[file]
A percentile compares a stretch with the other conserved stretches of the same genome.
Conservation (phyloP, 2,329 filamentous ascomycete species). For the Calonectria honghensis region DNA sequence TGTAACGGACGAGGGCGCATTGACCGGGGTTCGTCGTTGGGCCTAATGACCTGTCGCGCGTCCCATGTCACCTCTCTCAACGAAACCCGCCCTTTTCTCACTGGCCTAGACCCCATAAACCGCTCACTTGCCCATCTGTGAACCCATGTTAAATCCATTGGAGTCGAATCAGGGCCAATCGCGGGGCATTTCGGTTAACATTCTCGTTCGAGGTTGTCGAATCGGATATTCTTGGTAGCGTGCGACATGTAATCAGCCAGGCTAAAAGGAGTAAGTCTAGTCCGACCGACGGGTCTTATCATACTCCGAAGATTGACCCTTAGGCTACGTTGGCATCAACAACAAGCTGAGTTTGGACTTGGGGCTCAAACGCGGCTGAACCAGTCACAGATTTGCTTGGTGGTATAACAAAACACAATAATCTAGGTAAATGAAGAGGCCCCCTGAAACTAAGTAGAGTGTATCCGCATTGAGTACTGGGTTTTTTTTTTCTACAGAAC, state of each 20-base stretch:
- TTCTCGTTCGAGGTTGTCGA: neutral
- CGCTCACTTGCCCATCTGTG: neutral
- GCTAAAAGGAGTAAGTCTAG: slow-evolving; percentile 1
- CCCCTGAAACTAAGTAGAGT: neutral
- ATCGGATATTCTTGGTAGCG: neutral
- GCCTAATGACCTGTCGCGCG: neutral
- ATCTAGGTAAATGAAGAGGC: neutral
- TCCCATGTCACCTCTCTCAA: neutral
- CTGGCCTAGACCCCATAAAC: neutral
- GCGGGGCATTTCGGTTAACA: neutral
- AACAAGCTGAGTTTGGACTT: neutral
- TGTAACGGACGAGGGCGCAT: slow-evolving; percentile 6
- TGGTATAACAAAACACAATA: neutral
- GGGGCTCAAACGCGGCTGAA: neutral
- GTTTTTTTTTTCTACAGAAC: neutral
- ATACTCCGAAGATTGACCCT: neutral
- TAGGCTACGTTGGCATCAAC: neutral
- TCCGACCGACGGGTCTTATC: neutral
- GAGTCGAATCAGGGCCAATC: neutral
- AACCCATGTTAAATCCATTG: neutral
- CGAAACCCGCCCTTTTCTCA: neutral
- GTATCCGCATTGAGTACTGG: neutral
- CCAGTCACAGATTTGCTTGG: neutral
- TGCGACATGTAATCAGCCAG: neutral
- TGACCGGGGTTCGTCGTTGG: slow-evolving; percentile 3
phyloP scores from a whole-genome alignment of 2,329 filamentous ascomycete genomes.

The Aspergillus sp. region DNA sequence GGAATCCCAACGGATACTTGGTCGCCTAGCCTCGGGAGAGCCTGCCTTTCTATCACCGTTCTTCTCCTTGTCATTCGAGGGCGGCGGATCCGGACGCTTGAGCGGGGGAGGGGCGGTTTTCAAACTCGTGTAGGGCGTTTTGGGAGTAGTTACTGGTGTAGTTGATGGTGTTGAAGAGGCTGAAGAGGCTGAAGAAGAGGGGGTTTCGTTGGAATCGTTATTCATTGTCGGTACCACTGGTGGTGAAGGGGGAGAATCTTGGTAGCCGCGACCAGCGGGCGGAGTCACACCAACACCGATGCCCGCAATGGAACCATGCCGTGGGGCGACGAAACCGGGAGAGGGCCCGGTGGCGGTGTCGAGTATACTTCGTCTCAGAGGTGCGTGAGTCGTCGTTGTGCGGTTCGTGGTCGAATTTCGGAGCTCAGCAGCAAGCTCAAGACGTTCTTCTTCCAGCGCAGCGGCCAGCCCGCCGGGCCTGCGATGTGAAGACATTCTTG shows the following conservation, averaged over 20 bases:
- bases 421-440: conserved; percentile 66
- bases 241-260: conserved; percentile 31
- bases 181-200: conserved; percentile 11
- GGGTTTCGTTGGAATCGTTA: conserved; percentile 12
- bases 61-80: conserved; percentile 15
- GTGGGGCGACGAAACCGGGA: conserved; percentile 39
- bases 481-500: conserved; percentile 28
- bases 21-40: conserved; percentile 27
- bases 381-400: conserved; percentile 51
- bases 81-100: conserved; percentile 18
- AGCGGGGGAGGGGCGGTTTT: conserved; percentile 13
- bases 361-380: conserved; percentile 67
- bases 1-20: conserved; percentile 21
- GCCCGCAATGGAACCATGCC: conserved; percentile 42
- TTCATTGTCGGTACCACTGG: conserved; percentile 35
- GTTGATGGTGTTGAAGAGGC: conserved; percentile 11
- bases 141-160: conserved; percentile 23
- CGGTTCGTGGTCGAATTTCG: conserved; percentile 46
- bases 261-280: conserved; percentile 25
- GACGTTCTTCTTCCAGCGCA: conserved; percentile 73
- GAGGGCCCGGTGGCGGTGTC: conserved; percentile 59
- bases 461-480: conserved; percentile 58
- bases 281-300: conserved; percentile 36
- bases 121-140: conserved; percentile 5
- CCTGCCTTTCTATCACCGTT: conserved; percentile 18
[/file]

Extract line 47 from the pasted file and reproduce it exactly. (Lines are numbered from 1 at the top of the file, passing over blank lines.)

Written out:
- CGGTTCGTGGTCGAATTTCG: conserved; percentile 46